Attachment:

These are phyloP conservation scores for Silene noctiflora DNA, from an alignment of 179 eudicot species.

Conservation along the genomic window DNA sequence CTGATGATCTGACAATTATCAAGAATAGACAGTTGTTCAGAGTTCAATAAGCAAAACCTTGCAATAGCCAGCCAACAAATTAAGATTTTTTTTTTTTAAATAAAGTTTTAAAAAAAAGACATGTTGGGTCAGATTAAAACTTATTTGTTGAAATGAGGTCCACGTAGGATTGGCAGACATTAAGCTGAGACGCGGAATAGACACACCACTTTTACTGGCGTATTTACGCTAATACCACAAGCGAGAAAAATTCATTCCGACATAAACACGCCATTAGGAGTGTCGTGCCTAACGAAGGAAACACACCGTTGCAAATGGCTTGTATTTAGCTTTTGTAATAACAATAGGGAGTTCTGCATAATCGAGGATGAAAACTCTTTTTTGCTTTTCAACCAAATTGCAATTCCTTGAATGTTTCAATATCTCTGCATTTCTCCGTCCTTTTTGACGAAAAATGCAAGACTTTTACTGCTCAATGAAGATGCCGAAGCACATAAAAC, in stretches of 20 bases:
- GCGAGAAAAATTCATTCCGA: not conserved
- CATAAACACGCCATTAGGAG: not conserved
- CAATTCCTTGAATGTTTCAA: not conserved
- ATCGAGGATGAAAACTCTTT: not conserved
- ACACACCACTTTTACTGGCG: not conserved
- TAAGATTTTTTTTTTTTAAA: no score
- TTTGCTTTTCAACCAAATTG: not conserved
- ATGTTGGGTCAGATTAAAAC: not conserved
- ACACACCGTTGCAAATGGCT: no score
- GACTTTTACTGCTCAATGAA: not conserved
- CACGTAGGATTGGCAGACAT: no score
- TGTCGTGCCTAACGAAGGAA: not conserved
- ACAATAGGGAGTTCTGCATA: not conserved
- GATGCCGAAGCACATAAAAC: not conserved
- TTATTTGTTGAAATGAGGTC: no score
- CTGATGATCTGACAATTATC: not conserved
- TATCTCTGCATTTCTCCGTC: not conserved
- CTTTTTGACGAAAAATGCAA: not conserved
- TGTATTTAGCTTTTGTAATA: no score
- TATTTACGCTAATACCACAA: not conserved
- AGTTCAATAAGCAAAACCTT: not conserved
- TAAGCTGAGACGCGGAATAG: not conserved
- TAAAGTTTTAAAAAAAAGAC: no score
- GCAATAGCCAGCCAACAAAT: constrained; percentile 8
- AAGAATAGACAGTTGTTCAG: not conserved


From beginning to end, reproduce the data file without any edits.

These are phyloP conservation scores for Silene noctiflora DNA, from an alignment of 179 eudicot species.

Conservation along the genomic window DNA sequence CTGATGATCTGACAATTATCAAGAATAGACAGTTGTTCAGAGTTCAATAAGCAAAACCTTGCAATAGCCAGCCAACAAATTAAGATTTTTTTTTTTTAAATAAAGTTTTAAAAAAAAGACATGTTGGGTCAGATTAAAACTTATTTGTTGAAATGAGGTCCACGTAGGATTGGCAGACATTAAGCTGAGACGCGGAATAGACACACCACTTTTACTGGCGTATTTACGCTAATACCACAAGCGAGAAAAATTCATTCCGACATAAACACGCCATTAGGAGTGTCGTGCCTAACGAAGGAAACACACCGTTGCAAATGGCTTGTATTTAGCTTTTGTAATAACAATAGGGAGTTCTGCATAATCGAGGATGAAAACTCTTTTTTGCTTTTCAACCAAATTGCAATTCCTTGAATGTTTCAATATCTCTGCATTTCTCCGTCCTTTTTGACGAAAAATGCAAGACTTTTACTGCTCAATGAAGATGCCGAAGCACATAAAAC, in stretches of 20 bases:
- GCGAGAAAAATTCATTCCGA: not conserved
- CATAAACACGCCATTAGGAG: not conserved
- CAATTCCTTGAATGTTTCAA: not conserved
- ATCGAGGATGAAAACTCTTT: not conserved
- ACACACCACTTTTACTGGCG: not conserved
- TAAGATTTTTTTTTTTTAAA: no score
- TTTGCTTTTCAACCAAATTG: not conserved
- ATGTTGGGTCAGATTAAAAC: not conserved
- ACACACCGTTGCAAATGGCT: no score
- GACTTTTACTGCTCAATGAA: not conserved
- CACGTAGGATTGGCAGACAT: no score
- TGTCGTGCCTAACGAAGGAA: not conserved
- ACAATAGGGAGTTCTGCATA: not conserved
- GATGCCGAAGCACATAAAAC: not conserved
- TTATTTGTTGAAATGAGGTC: no score
- CTGATGATCTGACAATTATC: not conserved
- TATCTCTGCATTTCTCCGTC: not conserved
- CTTTTTGACGAAAAATGCAA: not conserved
- TGTATTTAGCTTTTGTAATA: no score
- TATTTACGCTAATACCACAA: not conserved
- AGTTCAATAAGCAAAACCTT: not conserved
- TAAGCTGAGACGCGGAATAG: not conserved
- TAAAGTTTTAAAAAAAAGAC: no score
- GCAATAGCCAGCCAACAAAT: constrained; percentile 8
- AAGAATAGACAGTTGTTCAG: not conserved